The Heart is translated from the French. I’m not sure if the style of this book is typical in that language–I found it quite unique in English and my sense is that the translator did a very good job. The sentences are long (300 + words) with run-on phrasing. I wouldn’t recommend this emotional, stylistic book to everyone, but I found it quite beautiful. The pace is slow, read it when you have time to savour it; this is not a page turner in the traditional sense, although I was completely absorbed by it. The subject matter is heavy, so if you have lost a child yourself, this may be a difficult read. There is hope in the transplant but of course such a medical procedure always has a tragic side to it. I would have liked to experience more redemption in this novel, it felt a bit empty and left some loose ends, but it was a worthwhile reading experience all the same.

‘The White Tiger’ by Aravind Adiga

Balram Halwai is a complicated man. Servant. Philosopher. Entrepreneur. Murderer. Over the course of seven nights, by the scattered light of a preposterous chandelier, Balram tells us the terrible and transfixing story of how he came to be a success in life—having nothing but his own wits to help him along.

This was a debut novel by this author, which immediately won the Man Booker Prize in 2008. It provides a darkly humorous perspective of India’s class struggle in a globalized world, examining issues of religion, caste, loyalty, family, corruption and poverty in India. It begs to be compared to another book about India which I read years ago called A Fine Balance by Canadian author Rohinton Mistry. Both books achieve the same insight but in very different ways.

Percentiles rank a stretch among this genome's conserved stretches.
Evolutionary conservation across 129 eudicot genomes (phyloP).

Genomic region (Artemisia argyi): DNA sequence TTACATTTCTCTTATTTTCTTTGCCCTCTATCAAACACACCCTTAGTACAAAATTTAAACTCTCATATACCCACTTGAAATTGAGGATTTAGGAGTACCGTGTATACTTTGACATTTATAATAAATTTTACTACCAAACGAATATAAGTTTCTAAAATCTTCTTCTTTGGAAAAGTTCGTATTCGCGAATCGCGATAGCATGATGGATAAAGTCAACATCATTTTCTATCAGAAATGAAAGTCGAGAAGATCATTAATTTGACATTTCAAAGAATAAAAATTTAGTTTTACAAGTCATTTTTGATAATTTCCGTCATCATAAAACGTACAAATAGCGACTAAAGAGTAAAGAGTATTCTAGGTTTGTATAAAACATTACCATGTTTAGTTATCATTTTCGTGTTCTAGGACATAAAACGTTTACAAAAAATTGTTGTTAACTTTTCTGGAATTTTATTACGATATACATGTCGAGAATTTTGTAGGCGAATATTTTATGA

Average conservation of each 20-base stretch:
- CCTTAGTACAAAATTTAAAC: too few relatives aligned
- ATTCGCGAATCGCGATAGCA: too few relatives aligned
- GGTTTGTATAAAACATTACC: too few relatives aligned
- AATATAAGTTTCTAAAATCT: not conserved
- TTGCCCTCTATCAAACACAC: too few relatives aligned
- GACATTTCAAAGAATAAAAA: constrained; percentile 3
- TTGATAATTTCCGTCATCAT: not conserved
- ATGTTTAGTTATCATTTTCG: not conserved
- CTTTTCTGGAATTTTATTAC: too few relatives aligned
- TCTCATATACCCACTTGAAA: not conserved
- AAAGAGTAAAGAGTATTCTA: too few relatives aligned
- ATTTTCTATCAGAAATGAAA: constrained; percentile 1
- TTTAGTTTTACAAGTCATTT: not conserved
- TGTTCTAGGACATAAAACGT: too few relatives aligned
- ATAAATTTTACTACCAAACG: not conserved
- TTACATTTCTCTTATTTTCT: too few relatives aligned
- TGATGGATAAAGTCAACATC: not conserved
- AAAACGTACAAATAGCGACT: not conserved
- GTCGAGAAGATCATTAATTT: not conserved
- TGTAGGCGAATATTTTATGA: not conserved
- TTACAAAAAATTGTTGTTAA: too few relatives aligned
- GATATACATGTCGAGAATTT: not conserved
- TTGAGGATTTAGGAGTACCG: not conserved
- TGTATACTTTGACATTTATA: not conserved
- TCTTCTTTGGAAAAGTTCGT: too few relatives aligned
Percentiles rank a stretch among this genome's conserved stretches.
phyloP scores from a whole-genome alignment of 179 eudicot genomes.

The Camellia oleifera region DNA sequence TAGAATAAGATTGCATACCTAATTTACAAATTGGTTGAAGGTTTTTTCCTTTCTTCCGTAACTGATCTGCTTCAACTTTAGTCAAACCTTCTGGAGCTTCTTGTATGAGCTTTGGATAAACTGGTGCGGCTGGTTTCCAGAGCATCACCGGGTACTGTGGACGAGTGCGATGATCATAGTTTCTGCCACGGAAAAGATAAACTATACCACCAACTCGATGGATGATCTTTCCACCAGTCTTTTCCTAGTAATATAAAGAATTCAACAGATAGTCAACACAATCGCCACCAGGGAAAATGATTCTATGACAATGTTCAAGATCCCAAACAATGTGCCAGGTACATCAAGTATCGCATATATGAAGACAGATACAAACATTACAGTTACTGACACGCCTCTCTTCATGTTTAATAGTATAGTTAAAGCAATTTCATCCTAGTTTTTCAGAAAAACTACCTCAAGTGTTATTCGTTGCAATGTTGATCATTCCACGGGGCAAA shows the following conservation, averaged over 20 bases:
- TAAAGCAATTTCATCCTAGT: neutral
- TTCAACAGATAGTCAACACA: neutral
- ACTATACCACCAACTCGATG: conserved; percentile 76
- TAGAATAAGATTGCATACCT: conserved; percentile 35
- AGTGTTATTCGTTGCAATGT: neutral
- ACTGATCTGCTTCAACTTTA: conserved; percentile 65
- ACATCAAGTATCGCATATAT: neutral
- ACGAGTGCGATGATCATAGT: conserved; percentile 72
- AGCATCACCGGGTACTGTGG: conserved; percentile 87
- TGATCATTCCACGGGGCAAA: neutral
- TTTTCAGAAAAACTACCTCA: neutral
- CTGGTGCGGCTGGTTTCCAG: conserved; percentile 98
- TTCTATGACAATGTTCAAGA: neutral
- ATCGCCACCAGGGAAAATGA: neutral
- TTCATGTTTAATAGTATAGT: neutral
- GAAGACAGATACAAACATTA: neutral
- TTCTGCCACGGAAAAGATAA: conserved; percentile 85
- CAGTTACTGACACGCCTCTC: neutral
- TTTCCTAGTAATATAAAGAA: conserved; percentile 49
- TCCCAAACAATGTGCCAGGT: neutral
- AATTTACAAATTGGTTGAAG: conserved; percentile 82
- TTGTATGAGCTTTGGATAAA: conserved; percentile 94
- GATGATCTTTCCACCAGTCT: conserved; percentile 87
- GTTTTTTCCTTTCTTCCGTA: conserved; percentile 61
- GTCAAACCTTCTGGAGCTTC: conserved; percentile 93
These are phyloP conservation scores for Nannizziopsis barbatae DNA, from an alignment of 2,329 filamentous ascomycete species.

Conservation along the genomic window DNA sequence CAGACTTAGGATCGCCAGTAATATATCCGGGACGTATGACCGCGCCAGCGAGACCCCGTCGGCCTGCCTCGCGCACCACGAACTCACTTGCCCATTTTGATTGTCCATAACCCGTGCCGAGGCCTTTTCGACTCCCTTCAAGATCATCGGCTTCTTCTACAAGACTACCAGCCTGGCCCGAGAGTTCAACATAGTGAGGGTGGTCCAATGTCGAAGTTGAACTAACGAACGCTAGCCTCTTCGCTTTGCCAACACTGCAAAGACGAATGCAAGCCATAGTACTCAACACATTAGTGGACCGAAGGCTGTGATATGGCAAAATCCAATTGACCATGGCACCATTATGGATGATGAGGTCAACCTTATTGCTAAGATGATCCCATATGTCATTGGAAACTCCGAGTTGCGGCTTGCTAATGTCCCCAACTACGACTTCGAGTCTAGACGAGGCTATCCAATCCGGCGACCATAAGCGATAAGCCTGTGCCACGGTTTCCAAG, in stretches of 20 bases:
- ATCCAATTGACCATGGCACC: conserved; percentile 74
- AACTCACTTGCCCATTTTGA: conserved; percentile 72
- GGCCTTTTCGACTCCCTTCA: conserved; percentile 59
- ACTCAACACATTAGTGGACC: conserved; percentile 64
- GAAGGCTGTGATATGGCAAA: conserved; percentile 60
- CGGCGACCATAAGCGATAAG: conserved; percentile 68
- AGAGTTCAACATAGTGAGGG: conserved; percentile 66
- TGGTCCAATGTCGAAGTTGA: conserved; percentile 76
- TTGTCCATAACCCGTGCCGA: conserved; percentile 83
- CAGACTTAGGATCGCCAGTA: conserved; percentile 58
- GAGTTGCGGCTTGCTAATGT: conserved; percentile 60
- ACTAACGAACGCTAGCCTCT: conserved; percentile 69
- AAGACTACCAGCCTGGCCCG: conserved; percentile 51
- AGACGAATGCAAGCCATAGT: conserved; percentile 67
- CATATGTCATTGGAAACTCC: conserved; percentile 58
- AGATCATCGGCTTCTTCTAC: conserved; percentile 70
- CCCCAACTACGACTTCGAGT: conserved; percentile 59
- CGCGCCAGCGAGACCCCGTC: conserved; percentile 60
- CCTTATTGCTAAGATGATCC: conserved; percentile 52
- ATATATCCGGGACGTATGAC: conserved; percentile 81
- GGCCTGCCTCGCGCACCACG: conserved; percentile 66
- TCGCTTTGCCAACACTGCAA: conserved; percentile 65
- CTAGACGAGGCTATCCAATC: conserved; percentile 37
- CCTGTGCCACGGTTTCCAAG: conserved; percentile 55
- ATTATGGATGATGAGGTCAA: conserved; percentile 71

This novel gets at some hard truths without judgement or sentimentality which I appreciated and I found it to be a hugely compelling and enjoyable story. It is upbeat, pithy, sharp and fast-paced. In contrast, Mistry’s book, though beautifully written, was quite heavy and depressing. Actually this one is just as depressing in what it reveals about India, but because I found it funny, it made it so very readable. Just like The Simpsons, whether you like it or hate it (and most people seem to be in one camp or the other), does get at uncomfortable truths using humour. Whether you enjoy that humour is, of course, a personal matter.  Here is an interesting article from The Guardian about this controversial novel and an interview with the author:

‘The Lost Garden’ by Helen Humphreys

Book clubs always get us reading books we wouldn’t normally pick up. That’s what happened with this short lyrical novel set in WW 2. It beautifully describes the horrors of war from the relative comfort and serenity of an idyllic English country farm, sort of like refracted light.

In the spring of 1941 Gwen Davis leaves the chaos of wartime London to go to Devon. There her new job is to tend a neglected garden at a country house and to take charge of some Land Girls. Their job is to grow potatoes for the war effort. There’s also a house full of handsome soldiers in the house up the lane and a white wisp of a ghost flitting about. Gwen Davis at age 35, is completely unprepared for this assignment because as a horticulturalist, she relates better to  parsnips than people. “They are truly more reliable. The stupidity of vegetables is preferable to the unpredictability of people.” She discovers a lost garden, but also many things inside of herself that she never knew were there, like the capacity to love.